Display payment cards can even integrate an OTP generator for 2-factor authentication.
Public Key Infrastructure for OTP strong authentication
Smart cards can also include strong authentication capabilities such as PKI or Public Key Infrastructure certificates.
When used for PKI applications, the smart card device can provide core PKI services, including encryption, digital signature, and private key generation and storage.
Thales smart cards support OTP strong authentication in both Java™ and Microsoft .NET environments.
Multiple form factors and connectivity options are available so that end-users have the most appropriate device for their network access requirements.
All Thales OTP devices work with the same Strong Authentication Server and are supported with a standard set of administrative tools.
Single-factor authentication (SFA)
Single-factor authentication is the traditional security process that requires a username and password before granting access to the user.
Two-factor authentication (2FA)
Stronger authentication can also be implemented with two-factor authentication (2FA) or multiple-factor authentication. In these cases, the user provides two (or more) different authentication factors.
Below is another example of 2 factor-authentication in banking.
OTP SMS is a standard second-factor authentication method for banks.
At the ATM, you will need your card (something you have) AND a PIN code (something you know).
In Singapore, Singpass uses Two-Factor Authentication (2FA) and end-to-end encryption of passwords to access the country's eGovernment services securely.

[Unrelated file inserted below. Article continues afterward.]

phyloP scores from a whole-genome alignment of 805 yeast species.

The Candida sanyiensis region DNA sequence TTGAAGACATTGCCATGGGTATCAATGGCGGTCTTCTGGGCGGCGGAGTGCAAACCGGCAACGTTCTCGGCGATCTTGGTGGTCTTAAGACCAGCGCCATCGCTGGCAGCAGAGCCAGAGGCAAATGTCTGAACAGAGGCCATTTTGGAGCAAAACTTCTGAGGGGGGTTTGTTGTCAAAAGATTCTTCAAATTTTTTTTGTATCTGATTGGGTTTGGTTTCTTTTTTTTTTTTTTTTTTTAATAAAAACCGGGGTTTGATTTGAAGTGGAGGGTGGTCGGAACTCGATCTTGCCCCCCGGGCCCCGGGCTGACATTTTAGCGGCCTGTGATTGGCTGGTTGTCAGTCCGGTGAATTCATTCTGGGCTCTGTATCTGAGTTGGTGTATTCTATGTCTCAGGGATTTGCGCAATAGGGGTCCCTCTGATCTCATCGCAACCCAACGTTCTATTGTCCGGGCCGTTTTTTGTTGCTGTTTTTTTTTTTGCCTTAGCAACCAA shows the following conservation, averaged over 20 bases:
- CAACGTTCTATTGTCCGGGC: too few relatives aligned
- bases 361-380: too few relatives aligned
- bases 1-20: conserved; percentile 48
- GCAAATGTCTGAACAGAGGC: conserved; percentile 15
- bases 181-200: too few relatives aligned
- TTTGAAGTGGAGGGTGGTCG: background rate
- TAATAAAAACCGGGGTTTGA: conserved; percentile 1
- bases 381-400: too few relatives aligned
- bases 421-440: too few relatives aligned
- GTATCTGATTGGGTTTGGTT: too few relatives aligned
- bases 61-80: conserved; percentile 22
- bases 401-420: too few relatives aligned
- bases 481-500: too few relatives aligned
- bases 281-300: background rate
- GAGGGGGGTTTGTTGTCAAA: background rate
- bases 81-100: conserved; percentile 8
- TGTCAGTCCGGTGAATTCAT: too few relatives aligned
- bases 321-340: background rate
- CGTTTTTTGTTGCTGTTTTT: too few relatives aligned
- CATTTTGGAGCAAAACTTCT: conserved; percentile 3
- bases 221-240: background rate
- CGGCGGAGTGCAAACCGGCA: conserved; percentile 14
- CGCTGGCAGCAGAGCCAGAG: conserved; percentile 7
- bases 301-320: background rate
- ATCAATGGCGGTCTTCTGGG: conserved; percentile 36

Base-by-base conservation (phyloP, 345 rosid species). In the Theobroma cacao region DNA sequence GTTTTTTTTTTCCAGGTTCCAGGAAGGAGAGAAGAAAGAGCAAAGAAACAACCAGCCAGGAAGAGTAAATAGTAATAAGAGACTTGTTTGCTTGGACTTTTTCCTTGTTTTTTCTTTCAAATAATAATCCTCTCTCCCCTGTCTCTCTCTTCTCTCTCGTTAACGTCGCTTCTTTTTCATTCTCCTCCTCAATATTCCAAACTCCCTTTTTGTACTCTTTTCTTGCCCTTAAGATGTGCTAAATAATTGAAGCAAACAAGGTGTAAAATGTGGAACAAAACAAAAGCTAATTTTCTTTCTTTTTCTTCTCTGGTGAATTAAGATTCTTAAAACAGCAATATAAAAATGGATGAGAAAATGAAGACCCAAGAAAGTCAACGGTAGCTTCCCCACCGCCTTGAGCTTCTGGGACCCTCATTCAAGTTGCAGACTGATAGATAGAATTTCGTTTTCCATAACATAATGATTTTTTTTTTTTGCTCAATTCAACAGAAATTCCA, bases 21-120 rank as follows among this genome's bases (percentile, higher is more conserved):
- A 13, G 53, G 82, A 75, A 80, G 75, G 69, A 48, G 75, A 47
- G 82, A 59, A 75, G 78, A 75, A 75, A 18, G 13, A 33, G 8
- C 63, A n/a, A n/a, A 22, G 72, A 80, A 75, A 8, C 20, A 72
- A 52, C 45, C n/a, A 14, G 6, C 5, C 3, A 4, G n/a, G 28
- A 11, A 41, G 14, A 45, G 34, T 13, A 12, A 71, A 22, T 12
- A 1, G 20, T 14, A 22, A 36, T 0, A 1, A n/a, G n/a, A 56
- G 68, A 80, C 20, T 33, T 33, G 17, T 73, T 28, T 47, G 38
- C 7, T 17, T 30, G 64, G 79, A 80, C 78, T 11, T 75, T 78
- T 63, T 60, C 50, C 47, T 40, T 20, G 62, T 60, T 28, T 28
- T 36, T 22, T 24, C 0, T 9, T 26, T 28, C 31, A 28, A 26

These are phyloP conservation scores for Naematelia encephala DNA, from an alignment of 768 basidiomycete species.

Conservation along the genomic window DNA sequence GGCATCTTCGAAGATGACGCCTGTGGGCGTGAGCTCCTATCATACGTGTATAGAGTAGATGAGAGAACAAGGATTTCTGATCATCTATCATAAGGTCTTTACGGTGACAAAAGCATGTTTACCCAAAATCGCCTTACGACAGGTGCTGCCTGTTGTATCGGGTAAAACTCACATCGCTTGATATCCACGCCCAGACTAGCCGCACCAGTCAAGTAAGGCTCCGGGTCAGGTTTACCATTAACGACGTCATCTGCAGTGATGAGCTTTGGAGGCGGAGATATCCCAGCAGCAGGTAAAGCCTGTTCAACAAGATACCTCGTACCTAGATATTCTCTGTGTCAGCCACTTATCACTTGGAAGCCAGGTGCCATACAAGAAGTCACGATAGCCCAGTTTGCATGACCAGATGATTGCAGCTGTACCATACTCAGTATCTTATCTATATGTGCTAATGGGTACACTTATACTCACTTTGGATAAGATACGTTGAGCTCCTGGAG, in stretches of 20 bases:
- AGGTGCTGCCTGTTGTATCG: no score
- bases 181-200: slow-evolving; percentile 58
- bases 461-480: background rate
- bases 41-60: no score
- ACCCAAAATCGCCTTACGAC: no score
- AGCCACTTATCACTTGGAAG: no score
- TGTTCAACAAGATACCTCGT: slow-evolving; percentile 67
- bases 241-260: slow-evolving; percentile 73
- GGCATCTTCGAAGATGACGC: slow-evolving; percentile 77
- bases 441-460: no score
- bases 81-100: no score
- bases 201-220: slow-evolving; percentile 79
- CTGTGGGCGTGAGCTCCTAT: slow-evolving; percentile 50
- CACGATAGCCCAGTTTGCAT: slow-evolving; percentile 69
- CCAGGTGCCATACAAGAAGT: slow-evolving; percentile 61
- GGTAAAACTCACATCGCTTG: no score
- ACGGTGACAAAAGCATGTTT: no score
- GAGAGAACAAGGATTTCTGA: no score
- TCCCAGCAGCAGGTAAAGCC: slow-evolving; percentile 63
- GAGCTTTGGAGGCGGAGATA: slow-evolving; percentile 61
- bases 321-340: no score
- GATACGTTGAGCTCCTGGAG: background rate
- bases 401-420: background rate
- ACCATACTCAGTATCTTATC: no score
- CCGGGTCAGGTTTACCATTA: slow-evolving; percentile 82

SMS OTP deprecated
The National Institute of Standards and Technology (NIST, US Department of Commerce) deprecated the use of SMS for 2FA as early as 2016.
This authentication method shows vulnerabilities that could compromise passwords and codes.
In addition, the European Union Agency for Cybersecurity (ENISA) called for not using SMS-based one-time passwords.
As a result, businesses and public organizations should consider ways to deliver codes other than SMS.
OTP markets and key industry players
The OTP segment is part of a more global two-factor authentication market evaluated at $3,5B in 2018. It will reach $8,9B by 2024, as revealed by a Market Research future study.
The OTP market is estimated at $1,5B in 2018 and will reach $3,2B by 2024.
The major players in the two-factor authentication market include Thales, Fujitsu, Suprema, OneSpan, NEC, Symantec, RSA, IDEMIA, HID, Entrust, and Google name a few.
The hardware OTP token authentication business is a small part of the OTP market.
However, according to Research and Markets, its worldwide size is expected to reach $403m by 2025.
Primary customers are enterprises, banking, finance, insurance and securities, government, healthcare, and gaming.
Beyond OTP: More resources on authentication
- It's time for a change (CNN)
- Create a more robust password (Google)
- The password is dying.
- Share a secret link that is available only once (One Time Secret)
- A brief history of encryption (Updated in February 2023)
- German banks move away from SMS OTP (ZD Net - 11 July 2019)
- Learn more about biometric authentication (Thales web dossier)
- Discover multifactor authentication solutions from Thales
- Behavioural biometrics in banking (for stronger authentication)
- Learn more about silent authentication
- Discover our 3-factor authentication smart token
- Passwordless authentication and FIDO passkeys
- Advanced OTP in Banking: VTB24 in Russia
- Future of identification